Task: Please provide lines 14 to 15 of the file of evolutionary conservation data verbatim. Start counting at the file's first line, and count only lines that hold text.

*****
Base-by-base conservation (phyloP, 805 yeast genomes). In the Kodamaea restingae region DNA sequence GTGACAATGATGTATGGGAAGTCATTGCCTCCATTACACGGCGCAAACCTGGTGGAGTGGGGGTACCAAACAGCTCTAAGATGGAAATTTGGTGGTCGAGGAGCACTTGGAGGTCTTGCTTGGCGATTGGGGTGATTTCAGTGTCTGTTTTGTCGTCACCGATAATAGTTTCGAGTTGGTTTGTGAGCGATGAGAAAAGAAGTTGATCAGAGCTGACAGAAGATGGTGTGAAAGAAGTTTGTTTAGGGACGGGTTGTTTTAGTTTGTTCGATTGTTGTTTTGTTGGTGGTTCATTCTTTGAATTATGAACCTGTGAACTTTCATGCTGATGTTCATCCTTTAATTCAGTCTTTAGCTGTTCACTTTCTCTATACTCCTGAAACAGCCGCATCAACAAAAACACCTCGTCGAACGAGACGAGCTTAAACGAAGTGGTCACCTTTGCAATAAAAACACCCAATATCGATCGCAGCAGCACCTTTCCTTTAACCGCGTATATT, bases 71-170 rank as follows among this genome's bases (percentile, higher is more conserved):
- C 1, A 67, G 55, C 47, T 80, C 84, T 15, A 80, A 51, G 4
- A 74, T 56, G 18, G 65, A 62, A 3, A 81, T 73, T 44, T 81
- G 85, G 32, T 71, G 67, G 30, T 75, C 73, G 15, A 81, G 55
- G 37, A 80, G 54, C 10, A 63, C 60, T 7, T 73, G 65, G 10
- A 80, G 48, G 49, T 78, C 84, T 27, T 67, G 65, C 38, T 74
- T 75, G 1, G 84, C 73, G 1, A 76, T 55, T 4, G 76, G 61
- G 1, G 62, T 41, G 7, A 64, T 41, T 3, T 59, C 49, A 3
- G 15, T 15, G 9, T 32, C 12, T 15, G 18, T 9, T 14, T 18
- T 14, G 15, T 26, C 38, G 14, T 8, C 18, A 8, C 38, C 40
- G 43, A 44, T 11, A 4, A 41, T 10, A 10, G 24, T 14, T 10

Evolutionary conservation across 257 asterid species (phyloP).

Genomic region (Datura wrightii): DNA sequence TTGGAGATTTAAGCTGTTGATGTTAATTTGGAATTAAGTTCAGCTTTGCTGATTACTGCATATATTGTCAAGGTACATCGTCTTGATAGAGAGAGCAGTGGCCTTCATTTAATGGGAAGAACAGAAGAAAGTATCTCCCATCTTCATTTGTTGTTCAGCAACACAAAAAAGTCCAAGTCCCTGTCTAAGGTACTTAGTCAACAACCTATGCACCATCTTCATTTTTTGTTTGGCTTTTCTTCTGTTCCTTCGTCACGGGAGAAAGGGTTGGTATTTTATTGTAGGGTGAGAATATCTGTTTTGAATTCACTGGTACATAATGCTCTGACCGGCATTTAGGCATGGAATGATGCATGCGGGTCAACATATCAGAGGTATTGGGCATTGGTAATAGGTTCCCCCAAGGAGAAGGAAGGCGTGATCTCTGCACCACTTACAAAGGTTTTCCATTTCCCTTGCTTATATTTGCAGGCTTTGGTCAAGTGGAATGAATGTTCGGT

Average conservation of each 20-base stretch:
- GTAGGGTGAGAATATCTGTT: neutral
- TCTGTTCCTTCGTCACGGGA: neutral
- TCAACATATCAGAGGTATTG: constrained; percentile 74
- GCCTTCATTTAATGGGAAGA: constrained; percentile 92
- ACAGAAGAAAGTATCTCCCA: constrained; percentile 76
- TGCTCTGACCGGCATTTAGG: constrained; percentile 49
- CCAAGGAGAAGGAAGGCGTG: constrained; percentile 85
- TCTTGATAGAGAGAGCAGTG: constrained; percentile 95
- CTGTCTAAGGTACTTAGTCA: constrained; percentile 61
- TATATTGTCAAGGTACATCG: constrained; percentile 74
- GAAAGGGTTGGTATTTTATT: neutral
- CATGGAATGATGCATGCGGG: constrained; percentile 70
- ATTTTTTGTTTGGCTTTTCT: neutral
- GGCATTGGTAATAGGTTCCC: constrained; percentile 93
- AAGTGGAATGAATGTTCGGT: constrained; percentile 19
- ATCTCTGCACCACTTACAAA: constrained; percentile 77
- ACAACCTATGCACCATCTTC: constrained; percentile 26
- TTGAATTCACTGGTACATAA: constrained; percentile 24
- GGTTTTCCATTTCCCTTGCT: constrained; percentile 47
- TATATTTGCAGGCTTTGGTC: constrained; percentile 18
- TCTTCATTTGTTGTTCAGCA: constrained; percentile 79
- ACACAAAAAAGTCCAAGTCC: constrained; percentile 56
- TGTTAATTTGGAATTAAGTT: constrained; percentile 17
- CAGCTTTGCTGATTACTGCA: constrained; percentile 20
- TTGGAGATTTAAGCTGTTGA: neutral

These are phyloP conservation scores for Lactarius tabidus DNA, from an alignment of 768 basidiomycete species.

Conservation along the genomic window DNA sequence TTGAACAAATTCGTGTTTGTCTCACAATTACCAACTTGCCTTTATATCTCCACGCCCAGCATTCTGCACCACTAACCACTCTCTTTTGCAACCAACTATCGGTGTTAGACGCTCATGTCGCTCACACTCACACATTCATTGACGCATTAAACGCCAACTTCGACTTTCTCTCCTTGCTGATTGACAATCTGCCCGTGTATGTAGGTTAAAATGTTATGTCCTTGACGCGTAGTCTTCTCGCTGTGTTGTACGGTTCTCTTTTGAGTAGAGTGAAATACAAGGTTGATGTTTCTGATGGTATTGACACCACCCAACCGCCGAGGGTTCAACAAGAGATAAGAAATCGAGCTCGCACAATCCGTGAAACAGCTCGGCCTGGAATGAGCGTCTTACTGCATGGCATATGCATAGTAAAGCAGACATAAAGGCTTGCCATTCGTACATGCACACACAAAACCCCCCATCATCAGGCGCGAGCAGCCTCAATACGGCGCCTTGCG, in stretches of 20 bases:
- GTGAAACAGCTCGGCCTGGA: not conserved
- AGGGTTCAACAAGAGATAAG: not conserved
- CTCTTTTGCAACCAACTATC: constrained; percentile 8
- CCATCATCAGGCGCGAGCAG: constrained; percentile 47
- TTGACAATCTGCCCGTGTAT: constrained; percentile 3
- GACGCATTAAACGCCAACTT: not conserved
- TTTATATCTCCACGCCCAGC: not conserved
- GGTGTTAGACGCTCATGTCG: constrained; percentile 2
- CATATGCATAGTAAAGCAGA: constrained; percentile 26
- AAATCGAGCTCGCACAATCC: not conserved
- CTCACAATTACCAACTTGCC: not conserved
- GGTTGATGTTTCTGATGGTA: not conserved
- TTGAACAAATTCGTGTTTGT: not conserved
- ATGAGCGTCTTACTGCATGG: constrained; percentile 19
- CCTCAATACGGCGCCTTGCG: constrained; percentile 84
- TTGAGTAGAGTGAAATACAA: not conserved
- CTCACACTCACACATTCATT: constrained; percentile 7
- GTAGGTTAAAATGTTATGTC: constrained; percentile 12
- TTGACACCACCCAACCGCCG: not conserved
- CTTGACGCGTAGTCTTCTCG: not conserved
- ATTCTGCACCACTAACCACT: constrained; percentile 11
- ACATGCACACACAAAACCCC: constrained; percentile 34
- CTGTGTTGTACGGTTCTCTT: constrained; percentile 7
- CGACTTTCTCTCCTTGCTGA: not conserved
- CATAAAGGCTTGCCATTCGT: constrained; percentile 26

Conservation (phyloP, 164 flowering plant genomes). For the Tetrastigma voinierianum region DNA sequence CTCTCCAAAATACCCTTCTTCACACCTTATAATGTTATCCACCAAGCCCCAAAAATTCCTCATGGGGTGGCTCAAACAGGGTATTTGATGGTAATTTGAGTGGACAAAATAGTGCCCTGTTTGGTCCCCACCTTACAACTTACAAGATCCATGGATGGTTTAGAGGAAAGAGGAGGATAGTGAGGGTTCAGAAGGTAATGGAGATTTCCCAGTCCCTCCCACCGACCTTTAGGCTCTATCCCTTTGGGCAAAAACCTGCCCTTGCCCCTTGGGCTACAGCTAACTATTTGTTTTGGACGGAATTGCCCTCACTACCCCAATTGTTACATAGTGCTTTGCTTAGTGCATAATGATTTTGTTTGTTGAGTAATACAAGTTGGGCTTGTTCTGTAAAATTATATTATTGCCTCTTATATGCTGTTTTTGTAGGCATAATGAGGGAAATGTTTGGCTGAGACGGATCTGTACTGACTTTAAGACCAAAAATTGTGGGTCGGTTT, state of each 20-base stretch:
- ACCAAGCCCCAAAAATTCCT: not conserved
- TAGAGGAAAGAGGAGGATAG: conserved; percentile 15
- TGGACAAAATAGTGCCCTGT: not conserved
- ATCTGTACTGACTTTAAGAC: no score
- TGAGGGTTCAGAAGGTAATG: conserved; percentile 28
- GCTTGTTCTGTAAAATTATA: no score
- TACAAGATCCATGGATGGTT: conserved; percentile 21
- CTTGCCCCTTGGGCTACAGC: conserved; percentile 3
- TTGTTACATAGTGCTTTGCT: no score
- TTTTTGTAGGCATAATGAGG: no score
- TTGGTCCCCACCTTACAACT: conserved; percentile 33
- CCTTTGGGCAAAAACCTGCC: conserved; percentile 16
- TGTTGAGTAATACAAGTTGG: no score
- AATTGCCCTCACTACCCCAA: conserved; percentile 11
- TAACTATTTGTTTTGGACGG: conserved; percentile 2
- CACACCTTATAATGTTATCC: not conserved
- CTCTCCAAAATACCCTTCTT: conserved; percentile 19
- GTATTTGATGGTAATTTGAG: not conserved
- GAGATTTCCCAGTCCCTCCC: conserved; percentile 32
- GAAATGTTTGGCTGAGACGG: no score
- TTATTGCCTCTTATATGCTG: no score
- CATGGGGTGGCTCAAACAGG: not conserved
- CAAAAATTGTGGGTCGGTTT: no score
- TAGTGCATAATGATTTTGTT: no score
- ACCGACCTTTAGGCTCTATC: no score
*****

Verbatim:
Average conservation of each 20-base stretch:
- GTAGGGTGAGAATATCTGTT: neutral